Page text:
By Melissa Cole, Curator
The Oshawa Museum recently received an incredible donation to our museum collection, a locally made Steel Pan/Drum. This new artefact is a welcome addition to our collection as it supports our collection plan to encourage the collecting of artefacts that allow OM to engage with communities and cultures that are underrepresented in our existing collection. Let’s take a look at this newly acquired artefact.
Steelpans also known as steel drums or pans, when played collectively with other musicians, are known as a Steel Orchestra, also commonly known as a Steel Band. A person that plays the Steelpan is called a pannist.
The steel drum accurately known as steel pan or pan, is part of the idiophone family of instruments and is actually not a drum, which is a membranophone. They are the only instrument made to play in the Pythagorean musical cycle of fourths and fifths. The pans are played with mallets, that have wooden handles and rubber ends. The larger the size of drum, the larger the mallet head needs to be.
This particular steel pan was made and tuned by Carlyle Julal, who is a long-time member of Oshawa’s Club Carib.
Not long after Club Carib got its start in 1966, they made a name for themselves by creating a steel orchestra. Club Carib’s president at the time, George Kissoondath decided that their club needed something to celebrate Caribbean culture and bring it to Oshawa. In 1971, Carlyle was approached with the idea of forming a steel band. Carlyle, a native of Trinidad, West Indies had recently migrated to Canada. As a steel band tuner, tutor and musical arranger, Carlyle was asked if he would consider forming a steel orchestra for the club. With assistance from other Club members, they were able to obtain empty steel drums from the city dump. At his home in Oshawa, Carlyle single handedly turned the empty steel drums from trash to treasure by creating musical instruments.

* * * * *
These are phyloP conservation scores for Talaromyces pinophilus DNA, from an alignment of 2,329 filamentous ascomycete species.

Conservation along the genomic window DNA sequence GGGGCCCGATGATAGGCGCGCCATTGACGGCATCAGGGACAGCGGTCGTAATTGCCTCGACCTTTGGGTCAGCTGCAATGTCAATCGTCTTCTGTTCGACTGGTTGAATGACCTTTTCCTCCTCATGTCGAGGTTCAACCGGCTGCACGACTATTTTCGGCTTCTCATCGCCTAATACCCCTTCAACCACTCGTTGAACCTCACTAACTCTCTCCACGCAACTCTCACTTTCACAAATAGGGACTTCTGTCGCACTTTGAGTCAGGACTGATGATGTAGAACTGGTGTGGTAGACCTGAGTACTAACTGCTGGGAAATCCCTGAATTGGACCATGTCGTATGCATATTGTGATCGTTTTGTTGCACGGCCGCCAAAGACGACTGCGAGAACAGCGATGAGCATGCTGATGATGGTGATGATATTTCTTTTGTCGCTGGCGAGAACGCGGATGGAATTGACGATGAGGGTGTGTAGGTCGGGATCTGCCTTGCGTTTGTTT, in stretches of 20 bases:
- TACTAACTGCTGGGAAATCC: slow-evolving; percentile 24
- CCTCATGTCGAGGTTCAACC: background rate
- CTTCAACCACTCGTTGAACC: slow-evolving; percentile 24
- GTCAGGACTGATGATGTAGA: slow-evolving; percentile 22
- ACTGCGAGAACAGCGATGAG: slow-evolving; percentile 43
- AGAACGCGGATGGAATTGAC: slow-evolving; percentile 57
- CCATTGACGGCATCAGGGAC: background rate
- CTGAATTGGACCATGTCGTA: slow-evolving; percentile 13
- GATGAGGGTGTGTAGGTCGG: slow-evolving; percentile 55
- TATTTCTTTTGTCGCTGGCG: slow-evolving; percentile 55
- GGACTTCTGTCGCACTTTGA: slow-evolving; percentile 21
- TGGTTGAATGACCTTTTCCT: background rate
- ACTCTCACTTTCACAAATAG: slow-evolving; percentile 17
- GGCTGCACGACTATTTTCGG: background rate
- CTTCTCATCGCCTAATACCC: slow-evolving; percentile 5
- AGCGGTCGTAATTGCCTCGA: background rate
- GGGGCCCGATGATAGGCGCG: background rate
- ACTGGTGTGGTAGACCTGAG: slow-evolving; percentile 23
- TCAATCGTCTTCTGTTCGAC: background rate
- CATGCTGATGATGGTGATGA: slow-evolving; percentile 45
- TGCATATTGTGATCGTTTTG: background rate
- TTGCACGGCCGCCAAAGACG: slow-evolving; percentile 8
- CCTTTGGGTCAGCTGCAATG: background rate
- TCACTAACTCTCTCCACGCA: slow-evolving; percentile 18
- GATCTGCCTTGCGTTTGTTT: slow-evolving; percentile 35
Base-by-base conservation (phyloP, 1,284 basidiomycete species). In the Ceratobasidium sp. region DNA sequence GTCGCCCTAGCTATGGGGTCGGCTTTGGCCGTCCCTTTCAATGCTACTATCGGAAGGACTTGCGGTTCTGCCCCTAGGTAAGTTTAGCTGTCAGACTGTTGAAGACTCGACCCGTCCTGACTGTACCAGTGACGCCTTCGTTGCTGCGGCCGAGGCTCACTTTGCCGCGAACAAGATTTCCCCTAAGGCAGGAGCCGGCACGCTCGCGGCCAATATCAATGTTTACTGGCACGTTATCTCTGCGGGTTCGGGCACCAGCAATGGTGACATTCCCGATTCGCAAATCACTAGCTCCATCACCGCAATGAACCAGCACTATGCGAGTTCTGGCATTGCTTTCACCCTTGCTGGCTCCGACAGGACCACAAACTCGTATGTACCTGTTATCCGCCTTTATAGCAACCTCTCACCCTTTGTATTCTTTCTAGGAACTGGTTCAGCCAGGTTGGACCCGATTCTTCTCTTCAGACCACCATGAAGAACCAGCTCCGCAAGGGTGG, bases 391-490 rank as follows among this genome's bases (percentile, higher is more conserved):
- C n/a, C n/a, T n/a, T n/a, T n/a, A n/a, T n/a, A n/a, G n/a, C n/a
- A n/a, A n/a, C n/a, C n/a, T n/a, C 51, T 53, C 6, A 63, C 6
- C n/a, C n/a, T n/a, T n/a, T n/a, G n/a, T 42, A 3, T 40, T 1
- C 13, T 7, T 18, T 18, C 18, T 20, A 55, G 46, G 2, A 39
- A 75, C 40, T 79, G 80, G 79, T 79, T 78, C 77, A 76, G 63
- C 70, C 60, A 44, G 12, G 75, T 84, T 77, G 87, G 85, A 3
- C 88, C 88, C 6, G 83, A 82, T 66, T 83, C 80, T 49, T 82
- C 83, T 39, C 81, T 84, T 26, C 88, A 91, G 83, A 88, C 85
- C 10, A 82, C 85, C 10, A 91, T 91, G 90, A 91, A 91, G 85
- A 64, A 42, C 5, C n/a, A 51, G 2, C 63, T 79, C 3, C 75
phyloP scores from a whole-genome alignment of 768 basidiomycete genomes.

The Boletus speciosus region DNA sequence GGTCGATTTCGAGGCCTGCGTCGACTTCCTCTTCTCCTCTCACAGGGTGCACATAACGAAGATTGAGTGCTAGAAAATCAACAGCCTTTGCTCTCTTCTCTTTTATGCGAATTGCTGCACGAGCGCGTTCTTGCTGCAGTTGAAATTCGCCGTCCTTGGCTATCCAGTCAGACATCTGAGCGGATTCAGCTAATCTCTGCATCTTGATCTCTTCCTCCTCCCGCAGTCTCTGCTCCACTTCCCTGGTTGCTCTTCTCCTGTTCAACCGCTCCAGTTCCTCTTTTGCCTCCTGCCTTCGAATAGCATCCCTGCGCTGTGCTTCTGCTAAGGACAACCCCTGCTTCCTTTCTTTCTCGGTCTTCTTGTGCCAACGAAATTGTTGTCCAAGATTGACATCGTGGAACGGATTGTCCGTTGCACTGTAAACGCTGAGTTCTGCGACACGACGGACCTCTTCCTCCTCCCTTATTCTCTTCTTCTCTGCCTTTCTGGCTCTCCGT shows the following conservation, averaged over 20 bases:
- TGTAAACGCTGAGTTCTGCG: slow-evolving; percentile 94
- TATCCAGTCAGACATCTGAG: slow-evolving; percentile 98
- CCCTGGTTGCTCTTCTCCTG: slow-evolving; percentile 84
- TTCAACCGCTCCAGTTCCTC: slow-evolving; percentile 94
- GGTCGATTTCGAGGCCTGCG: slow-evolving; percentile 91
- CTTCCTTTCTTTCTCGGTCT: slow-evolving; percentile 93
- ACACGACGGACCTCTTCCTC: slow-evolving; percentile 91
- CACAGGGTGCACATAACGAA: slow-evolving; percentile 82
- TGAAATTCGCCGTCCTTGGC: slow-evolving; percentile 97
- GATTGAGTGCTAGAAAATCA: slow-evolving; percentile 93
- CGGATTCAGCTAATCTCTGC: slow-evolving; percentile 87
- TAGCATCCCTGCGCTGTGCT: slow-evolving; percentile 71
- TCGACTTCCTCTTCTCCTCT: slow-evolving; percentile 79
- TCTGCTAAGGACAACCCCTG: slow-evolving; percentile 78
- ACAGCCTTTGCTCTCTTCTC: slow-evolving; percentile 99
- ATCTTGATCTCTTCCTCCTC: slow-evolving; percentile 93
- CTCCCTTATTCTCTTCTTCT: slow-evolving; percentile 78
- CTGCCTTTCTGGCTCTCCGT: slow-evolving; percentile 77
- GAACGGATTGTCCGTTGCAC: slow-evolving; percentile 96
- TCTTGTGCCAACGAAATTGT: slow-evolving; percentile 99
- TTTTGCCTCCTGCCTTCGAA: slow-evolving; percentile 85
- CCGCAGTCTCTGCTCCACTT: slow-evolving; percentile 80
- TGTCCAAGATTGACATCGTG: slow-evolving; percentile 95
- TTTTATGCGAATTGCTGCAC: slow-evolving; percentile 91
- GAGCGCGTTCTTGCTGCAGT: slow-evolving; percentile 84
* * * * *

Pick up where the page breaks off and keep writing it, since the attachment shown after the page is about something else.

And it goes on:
The orchestra, known then as the “Oshawa Caribs,” had their first gig playing on a float in the 1971 Folk Arts Council parade, known today as the Fiesta Parade. During the parade they stopped in front of Parkwood Estate to play Happy Birthday to R.S. McLaughlin who turned 100 that year. After the parade they performed their inaugural performance which won them first prize at the parade! They went on to other performances which included schools, shopping malls, church events and a formal recital at the Oshawa Public Library. In 1996 the concept of another steel band for Club Carib re-emerged and the Oshawa Sounds of Steel was formed. They continue to perform and entertain today at numerous fundraising and community and private events. Their most notable performances are during Fiesta Week at Club Carib’s Caribbean Nights pavilion and in the parade.
Lets take a look at the history and development of the steel pan.
The instrument’s invention was a specific cultural response to the conditions present on the islands of Trinidad and Tobago. Steel pan history can be traced back to the enslaved Africans who were brought to the islands during the 1700s. They carried with them elements of their African culture including the playing of the hand drums. These drums became the main percussion instruments in the annual carnival festivities.
In 1877, the ruling British Government banned the playing of drums in an effort to suppress aspects of Carnival which were considered offensive. Bamboo stamping tubes were used to replace the hand drums as they produced sounds comparable to the hand drum when they were pounded on the ground. These tubes were played in ensembles called Tamboo-Bamboo bands.
Non-traditional instruments like scrap metal, graters and dustbins were also used in Tamboo Bamboo bands. By the late 1930s these metal instruments dominated the Tamboo Bamboo bands. During World War II, the British Colonial government banned Tamboo Bamboo bands and forced people to look for other ways to make merry. During WWII Trinidad was a refueling station for the United States and Britain and readily available were steel drums. Constant pounding on these drums against the flat end left an indentation and the sound changed. Through experimentation, coincidence, trial and error and ingenuity on the part of numerous innovators, the metal pan bands evolved into the steel pan family of instruments.
The steel pan is now the National Instrument of Trinidad and Tobago, which is quite fitting for an instrument that was forged from the resilience of a people that were subjected to suppression and hardship. If you are interested in discovering more about the Steel Pan, visit the Oshawa Museum’s exhibit: From Trash to Treasure: Oshawa’s First Steel Pan on display from February 27 until July 30 2018.